“the books of Scripture must be acknowledged as teaching solidly, faithfully and without error that truth which God wanted put into sacred writings for the sake of salvation.”

This helps explain why, while we can rightly tout historical aspects of the New Testament, not everything is written from a modern historical-critical perspective, and thus any understanding of inerrancy is in the context of “for the sake of salvation.” As Catholics, we’re not fundamentalists and articulating this is important for our witness and apologetics in a culture where faithful Christians can be negatively stereotyped in such a way. It also helps us maintain our faith without ignoring modern historical-criticism of New Testament texts. In Jesus of Nazareth (2007), Pope Benedict XVI calls the historical-critical method an “indispensable tool,” yet one that must be used properly (pg. xvi). At some points, Deacon Burke-Sivers used a Biblical proof-texting style that, while convincing to fundamentalist readers of Scripture, may not give Catholics the full force to defend the faith in the context of those who adopt a more skeptical or historical-critical view towards Scripture. Dei Verbum‘s teaching provides an essential (and fuller) articulation of how to use Scripture.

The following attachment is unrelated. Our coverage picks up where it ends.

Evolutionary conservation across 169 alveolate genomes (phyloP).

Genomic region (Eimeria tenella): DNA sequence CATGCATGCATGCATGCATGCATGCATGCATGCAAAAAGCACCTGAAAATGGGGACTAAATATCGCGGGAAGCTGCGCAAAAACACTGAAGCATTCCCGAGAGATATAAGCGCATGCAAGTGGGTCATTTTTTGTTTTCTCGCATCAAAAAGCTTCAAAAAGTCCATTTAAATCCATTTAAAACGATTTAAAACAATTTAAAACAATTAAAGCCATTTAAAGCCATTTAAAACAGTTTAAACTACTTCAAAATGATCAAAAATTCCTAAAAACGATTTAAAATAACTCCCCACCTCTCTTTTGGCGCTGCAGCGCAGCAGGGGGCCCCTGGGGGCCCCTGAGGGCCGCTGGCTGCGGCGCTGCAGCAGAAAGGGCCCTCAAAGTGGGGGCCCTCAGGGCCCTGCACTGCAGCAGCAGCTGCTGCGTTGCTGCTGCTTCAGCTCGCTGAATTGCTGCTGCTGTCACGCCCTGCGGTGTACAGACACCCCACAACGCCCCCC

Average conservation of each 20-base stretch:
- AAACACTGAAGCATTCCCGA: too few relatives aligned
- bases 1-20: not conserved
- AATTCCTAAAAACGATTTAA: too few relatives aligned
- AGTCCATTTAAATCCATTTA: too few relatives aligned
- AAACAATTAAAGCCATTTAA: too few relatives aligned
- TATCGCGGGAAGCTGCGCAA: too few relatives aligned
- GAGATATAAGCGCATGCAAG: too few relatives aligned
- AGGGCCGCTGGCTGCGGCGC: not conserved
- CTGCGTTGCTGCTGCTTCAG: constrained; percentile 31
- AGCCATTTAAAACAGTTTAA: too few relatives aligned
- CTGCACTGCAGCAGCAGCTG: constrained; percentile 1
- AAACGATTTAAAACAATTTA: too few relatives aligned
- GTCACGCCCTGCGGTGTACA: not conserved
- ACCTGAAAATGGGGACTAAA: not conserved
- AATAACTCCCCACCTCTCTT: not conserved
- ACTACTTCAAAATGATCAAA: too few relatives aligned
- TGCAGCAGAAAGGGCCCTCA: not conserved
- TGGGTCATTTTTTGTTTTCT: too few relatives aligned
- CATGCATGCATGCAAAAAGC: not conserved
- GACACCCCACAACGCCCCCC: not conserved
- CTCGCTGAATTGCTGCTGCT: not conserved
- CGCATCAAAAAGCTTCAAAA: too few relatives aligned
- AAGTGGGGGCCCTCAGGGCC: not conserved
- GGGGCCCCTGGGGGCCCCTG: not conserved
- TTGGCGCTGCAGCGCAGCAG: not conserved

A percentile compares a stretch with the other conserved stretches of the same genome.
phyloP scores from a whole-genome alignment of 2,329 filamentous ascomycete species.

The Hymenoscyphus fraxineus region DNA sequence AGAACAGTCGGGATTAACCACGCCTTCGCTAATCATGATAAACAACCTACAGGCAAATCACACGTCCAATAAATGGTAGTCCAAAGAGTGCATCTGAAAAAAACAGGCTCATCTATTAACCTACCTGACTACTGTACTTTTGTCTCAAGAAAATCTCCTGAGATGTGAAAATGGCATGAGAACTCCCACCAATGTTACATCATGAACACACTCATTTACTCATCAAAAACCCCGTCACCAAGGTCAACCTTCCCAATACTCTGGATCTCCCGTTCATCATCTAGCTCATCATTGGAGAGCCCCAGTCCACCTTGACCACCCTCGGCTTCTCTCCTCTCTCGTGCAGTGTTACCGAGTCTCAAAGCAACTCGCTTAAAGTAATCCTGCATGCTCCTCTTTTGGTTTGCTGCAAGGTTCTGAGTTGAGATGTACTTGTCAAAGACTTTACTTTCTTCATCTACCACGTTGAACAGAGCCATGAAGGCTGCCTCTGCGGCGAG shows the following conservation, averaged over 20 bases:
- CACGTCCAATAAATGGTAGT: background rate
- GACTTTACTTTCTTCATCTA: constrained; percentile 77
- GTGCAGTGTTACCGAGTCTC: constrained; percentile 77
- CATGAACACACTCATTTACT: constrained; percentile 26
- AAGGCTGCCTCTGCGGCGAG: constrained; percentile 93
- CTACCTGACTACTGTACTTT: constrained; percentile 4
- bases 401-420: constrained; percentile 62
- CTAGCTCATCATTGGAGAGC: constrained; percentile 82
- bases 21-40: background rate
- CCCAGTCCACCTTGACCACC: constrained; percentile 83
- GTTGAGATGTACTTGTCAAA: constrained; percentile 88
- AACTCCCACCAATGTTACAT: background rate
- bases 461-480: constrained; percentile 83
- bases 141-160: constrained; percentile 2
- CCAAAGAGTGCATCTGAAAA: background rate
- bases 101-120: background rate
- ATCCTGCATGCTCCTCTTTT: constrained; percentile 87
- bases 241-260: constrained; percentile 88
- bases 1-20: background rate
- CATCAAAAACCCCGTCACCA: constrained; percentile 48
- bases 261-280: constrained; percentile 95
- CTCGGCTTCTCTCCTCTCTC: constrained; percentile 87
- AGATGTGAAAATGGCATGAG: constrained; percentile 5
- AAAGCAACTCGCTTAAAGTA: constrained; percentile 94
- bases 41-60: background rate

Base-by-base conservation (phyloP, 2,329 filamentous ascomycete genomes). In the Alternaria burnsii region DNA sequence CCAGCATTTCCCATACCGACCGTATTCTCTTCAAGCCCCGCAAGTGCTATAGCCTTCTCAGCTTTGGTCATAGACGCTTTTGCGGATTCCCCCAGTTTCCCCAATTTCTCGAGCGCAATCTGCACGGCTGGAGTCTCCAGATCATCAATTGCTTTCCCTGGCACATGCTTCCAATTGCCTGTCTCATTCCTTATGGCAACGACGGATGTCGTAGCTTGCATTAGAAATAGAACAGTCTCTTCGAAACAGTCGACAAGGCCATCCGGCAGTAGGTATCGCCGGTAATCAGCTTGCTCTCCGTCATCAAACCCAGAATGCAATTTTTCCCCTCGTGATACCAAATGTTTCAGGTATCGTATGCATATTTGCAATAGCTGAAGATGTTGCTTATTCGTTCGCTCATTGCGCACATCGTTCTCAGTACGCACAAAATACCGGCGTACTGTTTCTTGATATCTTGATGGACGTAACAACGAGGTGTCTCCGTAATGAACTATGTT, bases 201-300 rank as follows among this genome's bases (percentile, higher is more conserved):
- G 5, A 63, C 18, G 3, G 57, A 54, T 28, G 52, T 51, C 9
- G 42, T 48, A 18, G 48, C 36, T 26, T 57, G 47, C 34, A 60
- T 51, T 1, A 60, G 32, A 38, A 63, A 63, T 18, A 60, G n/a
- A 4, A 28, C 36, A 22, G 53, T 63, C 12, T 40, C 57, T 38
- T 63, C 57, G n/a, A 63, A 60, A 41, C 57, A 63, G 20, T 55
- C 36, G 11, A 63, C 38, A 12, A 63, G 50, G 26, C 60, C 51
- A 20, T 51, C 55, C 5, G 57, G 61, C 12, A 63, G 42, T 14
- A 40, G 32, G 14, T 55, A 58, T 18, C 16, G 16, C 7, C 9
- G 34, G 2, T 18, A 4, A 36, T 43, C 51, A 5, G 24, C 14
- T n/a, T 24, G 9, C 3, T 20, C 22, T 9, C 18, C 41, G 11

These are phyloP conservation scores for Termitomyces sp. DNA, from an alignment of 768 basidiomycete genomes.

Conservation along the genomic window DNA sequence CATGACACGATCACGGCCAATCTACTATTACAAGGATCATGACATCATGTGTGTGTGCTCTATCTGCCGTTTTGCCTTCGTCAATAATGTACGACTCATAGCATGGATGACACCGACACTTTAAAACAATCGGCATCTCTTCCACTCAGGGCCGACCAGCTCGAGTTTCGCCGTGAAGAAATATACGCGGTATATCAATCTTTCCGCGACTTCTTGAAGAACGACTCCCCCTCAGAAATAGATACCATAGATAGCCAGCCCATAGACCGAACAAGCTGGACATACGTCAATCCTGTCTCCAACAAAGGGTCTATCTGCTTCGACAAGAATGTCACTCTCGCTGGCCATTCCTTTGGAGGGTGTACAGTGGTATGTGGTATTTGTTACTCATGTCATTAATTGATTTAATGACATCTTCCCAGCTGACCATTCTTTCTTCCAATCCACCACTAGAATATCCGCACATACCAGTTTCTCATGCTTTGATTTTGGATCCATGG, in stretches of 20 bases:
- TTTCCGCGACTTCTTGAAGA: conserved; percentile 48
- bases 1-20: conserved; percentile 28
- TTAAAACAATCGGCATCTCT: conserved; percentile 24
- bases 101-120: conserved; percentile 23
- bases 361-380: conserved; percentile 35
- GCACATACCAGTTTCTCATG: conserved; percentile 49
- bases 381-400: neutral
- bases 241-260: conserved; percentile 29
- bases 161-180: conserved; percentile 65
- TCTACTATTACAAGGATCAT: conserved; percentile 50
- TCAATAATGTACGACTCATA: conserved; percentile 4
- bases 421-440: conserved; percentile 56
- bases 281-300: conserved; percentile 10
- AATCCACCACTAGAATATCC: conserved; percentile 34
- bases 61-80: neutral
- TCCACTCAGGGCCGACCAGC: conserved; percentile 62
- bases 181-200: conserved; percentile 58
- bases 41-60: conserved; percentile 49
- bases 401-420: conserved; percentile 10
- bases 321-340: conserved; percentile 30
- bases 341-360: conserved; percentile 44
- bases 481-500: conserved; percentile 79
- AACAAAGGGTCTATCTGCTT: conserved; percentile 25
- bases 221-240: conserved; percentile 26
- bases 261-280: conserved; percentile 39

Part 2 — Stages of Evangelization & Was it Preaching or Speaking?

Deacon Harold Burke-Sivers, Catholic Evangelist and Speaker, on “Why Be Catholic?”


On February 10th, Deacon Harold Burke-Sivers, Catholic evangelist and speaker, shared a message entitled “Why Be Catholic?” at St. Augstine’s Parish in South Bend, Indiana. With a title like that it sounded like this might be “evangelistic preaching” in a Catholic context! Here’s a summary of his talk…